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Our research

How our mosquito reduction method works

Female mosquitoes are responsible for transmitting viruses through blood meals (bites). Male mosquitoes don’t bite, they feed off plant nectar and spend all their energy seeking and mating with females.

Our mosquito reduction method is based on the Sterile Insect Technique (SIT) developed in the 1950s and is delivered by releasing sterile male (non-biting) mosquitoes to mate with wild females of the same species.

If the sterile Aedes aegypti male mates with a wild Aedes aegypti female the eggs she lays won’t hatch, reducing the mosquito population in the next generation. If we get our numbers right, this would mean that the Aedes aegypti mosquito population would quickly die-off.

The Wolbachia strain we are using was originally taken from the Aedes albopictus mosquito and transferred to the Aedes aegypti.

Incompatible mating – using Wolbachia to ‘sterilise’ the males

The male mosquito is ‘sterilised’ by introducing a natural bacteria called Wolbachia in the rearing process. Many different strains of Wolbachia  exist and are found in up to 60% of of all insect species; Wolbachia can not survive outside of insect cells and is not harmful to humans, animals or the environment.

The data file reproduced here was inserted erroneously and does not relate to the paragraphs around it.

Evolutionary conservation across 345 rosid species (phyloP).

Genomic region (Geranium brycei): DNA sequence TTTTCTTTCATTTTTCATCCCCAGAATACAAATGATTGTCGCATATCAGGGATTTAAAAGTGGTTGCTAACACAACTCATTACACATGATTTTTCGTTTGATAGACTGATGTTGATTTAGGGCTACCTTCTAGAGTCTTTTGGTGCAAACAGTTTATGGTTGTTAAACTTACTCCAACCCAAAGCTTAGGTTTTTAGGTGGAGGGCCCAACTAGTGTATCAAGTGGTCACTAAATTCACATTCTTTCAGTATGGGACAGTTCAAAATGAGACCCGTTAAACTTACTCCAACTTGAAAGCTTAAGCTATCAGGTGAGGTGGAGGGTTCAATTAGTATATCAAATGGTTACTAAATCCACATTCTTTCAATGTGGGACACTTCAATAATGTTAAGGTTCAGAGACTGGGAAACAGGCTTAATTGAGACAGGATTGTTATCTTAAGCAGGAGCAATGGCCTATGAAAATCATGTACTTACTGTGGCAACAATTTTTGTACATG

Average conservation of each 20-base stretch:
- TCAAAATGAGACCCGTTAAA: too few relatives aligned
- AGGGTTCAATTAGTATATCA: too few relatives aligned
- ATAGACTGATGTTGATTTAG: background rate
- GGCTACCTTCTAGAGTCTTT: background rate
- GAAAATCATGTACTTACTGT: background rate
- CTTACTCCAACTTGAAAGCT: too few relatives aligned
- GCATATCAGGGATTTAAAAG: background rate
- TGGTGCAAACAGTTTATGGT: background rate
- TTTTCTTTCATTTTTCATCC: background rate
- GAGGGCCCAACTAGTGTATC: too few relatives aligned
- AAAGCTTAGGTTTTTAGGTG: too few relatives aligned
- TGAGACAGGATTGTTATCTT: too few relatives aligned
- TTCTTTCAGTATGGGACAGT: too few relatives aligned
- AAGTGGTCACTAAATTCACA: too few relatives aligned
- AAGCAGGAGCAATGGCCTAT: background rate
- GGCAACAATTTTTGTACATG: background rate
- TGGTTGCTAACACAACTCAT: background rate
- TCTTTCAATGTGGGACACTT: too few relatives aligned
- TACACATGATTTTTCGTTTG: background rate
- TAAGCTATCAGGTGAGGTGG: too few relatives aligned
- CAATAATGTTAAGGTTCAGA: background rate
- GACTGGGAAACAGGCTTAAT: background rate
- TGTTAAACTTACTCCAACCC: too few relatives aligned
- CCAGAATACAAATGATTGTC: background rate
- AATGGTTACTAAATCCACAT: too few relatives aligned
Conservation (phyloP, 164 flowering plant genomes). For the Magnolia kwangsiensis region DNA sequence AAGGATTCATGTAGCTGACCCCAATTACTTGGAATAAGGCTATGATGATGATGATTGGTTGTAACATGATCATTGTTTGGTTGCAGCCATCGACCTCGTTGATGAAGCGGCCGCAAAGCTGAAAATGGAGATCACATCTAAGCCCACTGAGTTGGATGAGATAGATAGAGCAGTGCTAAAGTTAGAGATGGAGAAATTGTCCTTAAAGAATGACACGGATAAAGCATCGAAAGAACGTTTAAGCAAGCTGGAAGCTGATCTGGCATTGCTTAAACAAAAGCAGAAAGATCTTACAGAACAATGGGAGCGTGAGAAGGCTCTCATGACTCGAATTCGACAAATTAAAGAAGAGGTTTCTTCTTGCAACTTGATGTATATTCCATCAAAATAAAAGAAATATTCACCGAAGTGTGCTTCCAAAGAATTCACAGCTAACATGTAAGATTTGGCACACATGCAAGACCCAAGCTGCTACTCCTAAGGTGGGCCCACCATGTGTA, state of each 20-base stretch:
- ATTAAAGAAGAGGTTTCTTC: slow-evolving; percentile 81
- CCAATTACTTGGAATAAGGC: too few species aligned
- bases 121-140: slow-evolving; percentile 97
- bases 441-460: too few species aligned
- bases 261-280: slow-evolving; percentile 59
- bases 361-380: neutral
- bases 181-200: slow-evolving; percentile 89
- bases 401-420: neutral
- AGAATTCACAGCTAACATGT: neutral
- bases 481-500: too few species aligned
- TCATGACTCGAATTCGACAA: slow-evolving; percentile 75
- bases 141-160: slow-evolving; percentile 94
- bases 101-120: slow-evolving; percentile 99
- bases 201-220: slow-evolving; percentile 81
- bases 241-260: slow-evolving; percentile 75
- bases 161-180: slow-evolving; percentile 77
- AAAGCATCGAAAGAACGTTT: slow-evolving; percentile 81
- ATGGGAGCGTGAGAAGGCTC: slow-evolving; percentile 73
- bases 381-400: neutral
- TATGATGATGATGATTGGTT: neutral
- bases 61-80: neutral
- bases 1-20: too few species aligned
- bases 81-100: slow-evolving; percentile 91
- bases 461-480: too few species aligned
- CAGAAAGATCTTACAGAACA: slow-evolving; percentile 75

When a male mosquito with Wolbachia mates with a female that doesn’t have Wolbachia, or has a different strain of Wolbachia, then the eggs she lays wont hatch.

Summer 2017/18 field studies to test the Sterile Insect Technique (SIT)

The success of our work is dependent on the sterile males we release out-competing wild Aedes aegypti males to mate with wild Aedes aegypti females.

With information we have learnt from earlier mark, release, recapture studies and technology developed by Verily our efforts are now focused on showing whether it is possible to significantly reduce the Aedes aegypti mosquito population.

– First, we will set a network of traps (including the BG trap shown here) in areas where we propose to carry out sterile male mosquito releases.

– We will release male mosquitoes over a number of weeks (up to 24 weeks) that contain a natural bacteria called Wolbachia that renders the mosquito infertile.

– We will monitor the trap network regularly before, during and after the release of sterile males to develop the ‘before’ and ‘after’ data we need to show if we are being successful in reducing mosquito numbers.

We will share the results of the studies with the community and encourage questions throughout all stages of the research.

 

We’ve been monitoring populations of mosquitoes in Innisfail since November 2015

 

We’ve been learning about the behaviour of male mosquitoes through mark, release, recapture studies in Innisfail East and Silkwood